Saturday, 9 June 2007

Church and State

The relationship between the Church and the state is one that must concern us greatly, as citizens and as Christians. Part of the reason we started Progression was the concern that despite what we may believe, we do not have the right to legislate what we consider "righteousness" on others who may not adhere to our own brand of morality.

This issue of the church's place in politics was front and centre last week after Cardinal George Pell's comments to Catholic MP's who voted in favour of stem cell research.

Here is an extract from the Catholic News:
"Catholic politicians in NSW, including Premier Morris Iemma, say they will vote for controversial stem cell legislation despite a warning by Cardinal George Pell that they risk being barred from communion. The Sydney Morning Herald reports that Mr Iemma and his deputy, John Watkins, will defy the church's warnings that they face "consequences" in their religious lives to support a bill to expand stem cell research in NSW. Sydney Cardinal Pell said Catholic MPs would need to think seriously about taking Holy Communion, the sacrament central to Catholic life, if they voted for therapeutic cloning. Mr Iemma and Mr Watkins yesterday confirmed they would back the bill, while the Nationals MP Adrian Piccoli, another practising Catholic, said he would support the bill, adding "I would like to see them try and stop me [taking Holy Communion]." Mr Piccoli said: "The cardinal's comments are unacceptable. We don't accept that Muslims should influence politics, so I don't see why Catholics should." "I'm going to vote for it," Mr Piccoli told The Australian. "Muslims are berated for trying to bring religion into politics, so I'm not going to be accused of the same thing. "This is a decision for my conscience, and what is in the best interests of my electorate." A spokesman for Mr Iemma said the Premier would continue to take Holy Communion despite Cardinal Pell's warning."

Certainly, the church must speak out on ethical issues - I don't think any of us would doubt that. But the question of which issue and how this is achieved, is an interesting question. Apart from the obvious controversy about stem cell research, did Cardinal Pell have the right to make it personal for the MPs in question?

I'd be interested in your opinions.


2BarRiff said...

Some things kicking around in my head:

1. "Religion out of politics". I see the stem cell debate as a moral, rather than political or religious debate. You, me, the Catholics or whoever are quite rightly able to comment.

2. If someone is a member of a church, doesn't it follow that they would submit themselves to the church's teachings and authority? Therefore, it follows logically, that if a member does something against the church's teaching or authority then there will be 'consequences' (whatever they may be).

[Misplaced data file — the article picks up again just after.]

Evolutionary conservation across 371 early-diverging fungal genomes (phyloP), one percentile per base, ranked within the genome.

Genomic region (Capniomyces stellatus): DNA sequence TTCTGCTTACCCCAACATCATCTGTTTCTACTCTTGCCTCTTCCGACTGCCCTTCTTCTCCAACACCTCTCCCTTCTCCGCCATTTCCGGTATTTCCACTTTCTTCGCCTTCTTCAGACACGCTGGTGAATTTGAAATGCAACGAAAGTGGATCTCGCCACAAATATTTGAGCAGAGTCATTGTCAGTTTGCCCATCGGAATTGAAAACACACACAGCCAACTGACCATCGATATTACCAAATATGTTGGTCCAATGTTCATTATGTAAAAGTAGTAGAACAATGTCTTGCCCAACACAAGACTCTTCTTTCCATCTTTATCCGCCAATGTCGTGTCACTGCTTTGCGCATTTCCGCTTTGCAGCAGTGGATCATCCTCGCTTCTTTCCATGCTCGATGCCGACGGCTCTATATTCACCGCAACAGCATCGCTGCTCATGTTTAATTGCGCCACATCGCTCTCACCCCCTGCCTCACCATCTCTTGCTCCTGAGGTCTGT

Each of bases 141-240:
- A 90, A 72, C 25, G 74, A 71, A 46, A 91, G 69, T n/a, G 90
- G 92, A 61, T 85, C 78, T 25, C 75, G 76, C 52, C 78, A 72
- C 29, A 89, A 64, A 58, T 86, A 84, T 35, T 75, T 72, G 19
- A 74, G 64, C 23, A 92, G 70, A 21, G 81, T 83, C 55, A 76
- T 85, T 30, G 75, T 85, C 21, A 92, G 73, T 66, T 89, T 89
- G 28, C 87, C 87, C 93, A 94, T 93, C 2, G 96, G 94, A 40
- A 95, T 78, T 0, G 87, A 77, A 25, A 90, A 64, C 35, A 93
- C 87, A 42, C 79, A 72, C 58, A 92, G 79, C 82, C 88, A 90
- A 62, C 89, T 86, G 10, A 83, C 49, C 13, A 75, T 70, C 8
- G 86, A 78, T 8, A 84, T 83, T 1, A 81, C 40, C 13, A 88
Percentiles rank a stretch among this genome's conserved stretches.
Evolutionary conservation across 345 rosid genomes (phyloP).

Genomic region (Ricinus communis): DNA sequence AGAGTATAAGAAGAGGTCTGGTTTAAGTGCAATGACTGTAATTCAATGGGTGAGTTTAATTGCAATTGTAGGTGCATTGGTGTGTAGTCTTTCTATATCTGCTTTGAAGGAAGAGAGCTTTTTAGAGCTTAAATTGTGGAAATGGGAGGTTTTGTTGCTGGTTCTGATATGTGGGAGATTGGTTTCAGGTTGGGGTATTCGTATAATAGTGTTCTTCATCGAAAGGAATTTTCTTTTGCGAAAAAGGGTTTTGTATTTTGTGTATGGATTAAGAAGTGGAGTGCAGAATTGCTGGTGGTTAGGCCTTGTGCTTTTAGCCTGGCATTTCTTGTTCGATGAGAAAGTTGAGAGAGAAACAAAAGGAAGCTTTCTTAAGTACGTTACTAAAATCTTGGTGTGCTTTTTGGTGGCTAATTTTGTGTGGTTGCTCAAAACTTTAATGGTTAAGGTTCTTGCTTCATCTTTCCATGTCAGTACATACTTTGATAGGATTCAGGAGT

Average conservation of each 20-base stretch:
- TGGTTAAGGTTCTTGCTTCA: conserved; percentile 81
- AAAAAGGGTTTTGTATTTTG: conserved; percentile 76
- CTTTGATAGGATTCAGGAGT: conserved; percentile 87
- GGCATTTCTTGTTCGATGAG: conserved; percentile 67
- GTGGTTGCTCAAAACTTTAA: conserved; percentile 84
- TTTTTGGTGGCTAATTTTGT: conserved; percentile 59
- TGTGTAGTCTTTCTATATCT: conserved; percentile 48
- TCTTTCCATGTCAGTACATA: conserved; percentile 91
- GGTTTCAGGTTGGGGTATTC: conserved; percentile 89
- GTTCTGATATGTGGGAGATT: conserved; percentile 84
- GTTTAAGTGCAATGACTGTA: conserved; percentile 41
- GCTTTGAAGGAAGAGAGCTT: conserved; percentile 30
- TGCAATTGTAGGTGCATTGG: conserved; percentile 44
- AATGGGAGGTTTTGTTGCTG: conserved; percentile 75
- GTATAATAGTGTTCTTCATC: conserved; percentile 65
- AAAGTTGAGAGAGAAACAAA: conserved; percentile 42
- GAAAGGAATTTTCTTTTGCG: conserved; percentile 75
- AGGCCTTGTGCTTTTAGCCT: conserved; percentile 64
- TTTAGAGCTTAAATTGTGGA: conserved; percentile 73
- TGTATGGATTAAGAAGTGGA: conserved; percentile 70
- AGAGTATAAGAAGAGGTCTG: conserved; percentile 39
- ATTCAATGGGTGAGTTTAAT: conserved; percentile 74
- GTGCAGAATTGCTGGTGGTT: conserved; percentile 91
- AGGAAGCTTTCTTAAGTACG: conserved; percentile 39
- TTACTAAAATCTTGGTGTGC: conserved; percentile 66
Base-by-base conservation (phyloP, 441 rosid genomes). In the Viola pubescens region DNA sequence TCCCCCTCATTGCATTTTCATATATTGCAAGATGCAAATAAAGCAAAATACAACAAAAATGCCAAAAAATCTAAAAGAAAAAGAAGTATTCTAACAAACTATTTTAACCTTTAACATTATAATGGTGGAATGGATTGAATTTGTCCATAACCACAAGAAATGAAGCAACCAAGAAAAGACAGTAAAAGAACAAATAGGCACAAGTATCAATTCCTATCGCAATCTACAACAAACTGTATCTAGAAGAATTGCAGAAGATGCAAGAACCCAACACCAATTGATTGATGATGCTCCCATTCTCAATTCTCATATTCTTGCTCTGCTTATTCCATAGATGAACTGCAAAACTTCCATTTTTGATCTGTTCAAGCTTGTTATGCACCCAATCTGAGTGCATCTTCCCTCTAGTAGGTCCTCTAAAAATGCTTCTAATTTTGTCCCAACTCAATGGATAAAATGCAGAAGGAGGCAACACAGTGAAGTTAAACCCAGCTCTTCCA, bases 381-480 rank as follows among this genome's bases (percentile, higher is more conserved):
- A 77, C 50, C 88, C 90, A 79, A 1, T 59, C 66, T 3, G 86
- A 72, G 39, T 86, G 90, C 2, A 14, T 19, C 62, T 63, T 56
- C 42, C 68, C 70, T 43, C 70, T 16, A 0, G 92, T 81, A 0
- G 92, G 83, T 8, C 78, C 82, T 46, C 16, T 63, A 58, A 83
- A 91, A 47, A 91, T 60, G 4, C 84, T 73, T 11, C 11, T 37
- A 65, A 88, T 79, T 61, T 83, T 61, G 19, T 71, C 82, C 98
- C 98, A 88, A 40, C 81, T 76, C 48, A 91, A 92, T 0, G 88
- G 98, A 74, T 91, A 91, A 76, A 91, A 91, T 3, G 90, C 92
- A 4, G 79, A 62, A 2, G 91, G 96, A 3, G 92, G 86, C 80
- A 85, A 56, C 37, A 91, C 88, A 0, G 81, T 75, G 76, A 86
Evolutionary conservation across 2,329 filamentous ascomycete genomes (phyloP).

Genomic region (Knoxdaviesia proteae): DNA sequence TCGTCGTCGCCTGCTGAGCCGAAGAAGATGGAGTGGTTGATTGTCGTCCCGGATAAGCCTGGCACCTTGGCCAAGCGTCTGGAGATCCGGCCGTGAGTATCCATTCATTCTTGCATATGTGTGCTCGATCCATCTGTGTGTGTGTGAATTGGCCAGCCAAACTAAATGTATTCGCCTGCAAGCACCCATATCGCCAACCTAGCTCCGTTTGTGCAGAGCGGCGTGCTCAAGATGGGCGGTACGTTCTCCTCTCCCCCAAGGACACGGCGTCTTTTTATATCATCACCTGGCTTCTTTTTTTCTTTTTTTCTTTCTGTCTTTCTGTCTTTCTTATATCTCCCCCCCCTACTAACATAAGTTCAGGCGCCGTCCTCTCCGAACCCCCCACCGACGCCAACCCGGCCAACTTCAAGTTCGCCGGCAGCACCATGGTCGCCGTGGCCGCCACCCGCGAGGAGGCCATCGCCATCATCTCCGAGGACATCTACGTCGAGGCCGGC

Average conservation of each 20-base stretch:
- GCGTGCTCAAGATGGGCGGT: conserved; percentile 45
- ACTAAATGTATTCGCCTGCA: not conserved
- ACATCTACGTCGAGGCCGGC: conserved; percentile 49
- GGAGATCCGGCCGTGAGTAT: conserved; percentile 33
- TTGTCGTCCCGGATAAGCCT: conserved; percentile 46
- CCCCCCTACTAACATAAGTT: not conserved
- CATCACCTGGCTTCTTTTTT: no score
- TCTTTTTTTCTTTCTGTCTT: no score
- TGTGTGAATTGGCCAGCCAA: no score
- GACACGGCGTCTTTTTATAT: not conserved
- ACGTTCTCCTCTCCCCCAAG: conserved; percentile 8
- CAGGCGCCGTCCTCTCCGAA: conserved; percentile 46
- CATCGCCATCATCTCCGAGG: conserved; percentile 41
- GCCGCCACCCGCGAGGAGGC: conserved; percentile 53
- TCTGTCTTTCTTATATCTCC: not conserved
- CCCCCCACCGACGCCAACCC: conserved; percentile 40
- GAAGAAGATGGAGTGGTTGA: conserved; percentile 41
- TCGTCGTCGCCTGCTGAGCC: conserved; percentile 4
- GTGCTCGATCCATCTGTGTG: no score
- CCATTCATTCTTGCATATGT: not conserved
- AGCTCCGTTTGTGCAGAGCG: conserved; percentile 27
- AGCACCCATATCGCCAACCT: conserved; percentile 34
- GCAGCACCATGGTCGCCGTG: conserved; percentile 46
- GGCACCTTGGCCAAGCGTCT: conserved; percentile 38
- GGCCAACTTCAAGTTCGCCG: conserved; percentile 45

3. Separation of church and state. Ah yes. Just because church isn't saying what a politician wants, it's a 'church vs state' issue.

4. Would a politician ever complain about a 'church vs state' issue if the state was trying to gain too much influence in the church?

5. I agree wholeheartedly with the first paragraph. In my dusty recollection of church history, Christianity suffered it's falls when it became too closely involved in politics and the mainstream.

Emma said...

2 barriff a thought on what you said about submitting to the church's authority...I think we have greatly misunderstood the concept of "submission" and I include myself in this beacuse for years I submitted to a church's teachings even when I believed they were's fair enough that a church is upfront about a particular belief, but I don't think anyone has the right to deny someone communion based on a difference of opinion. I think if someone was a minister in that church then fair enough he might have to "toe the party line" but the church is kidding itself if it thinks it can control what people think to such an extreme extent.

rajane said...

I think that Cardinal Pell has gone out on a dangerous limb here. The Catholic Church (or any other) should definitely speak out and be heard on issues that effect society - I think that there are any number of difficult issues to be considered with stem cell research. I think it would be a problem if the church had nothing to say about the issue.

I also think it's a problem to deny communion to someone for his/her opinion. I think we know so little of God and His ... bigness; how can we assume to know His opinion on each of the issues that keep people in or out of heaven, in or out of His 'good books'?

The longer I've been a Christian the more I've grown to love Jesus. I've grown to know how faithful He is to us, and how He is grace and He is love. I have become more confused on these doctrinal/theological issues. I think the simple gospel message is about the only really thing we have the capacity to fully understand.

It's imperative that we discuss these questions of morality and ethics. But I think Christians, and most definitely, Cardinal Pell, need to realise that we don't stand in God's shoes (or in His head) and understand all of His views on these questions.

I think that most Christians want things to be black and white, and clear, and easy. But I just don't think that they were ever supposed to be.